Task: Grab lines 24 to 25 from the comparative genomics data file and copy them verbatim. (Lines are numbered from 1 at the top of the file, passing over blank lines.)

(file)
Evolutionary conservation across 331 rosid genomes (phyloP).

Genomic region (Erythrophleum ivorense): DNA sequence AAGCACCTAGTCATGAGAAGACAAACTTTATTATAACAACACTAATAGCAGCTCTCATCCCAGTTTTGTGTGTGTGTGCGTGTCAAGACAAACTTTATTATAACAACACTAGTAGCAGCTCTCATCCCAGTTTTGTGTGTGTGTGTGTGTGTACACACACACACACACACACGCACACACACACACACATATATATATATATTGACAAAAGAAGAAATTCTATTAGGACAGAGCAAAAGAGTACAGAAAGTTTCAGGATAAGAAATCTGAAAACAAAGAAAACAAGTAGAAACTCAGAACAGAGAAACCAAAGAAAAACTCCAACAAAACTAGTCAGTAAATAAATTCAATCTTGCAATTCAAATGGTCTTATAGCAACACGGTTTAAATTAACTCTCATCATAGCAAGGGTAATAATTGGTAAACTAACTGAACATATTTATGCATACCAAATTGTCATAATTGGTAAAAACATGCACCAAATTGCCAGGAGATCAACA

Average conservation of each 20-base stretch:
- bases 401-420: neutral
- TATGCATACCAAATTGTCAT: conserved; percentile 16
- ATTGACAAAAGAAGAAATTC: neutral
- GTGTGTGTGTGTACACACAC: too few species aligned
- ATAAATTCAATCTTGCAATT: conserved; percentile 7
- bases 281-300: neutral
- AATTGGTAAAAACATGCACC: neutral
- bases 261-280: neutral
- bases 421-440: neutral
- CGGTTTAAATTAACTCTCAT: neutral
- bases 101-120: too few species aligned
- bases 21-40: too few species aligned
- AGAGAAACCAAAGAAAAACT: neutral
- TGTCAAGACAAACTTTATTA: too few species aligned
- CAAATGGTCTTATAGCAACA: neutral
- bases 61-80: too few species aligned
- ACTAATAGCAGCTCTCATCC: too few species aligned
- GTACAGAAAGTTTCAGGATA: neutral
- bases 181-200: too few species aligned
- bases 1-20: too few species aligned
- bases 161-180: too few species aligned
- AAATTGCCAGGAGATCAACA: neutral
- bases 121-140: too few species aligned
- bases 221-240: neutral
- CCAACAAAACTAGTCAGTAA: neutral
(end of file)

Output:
- bases 161-180: too few species aligned
- AAATTGCCAGGAGATCAACA: neutral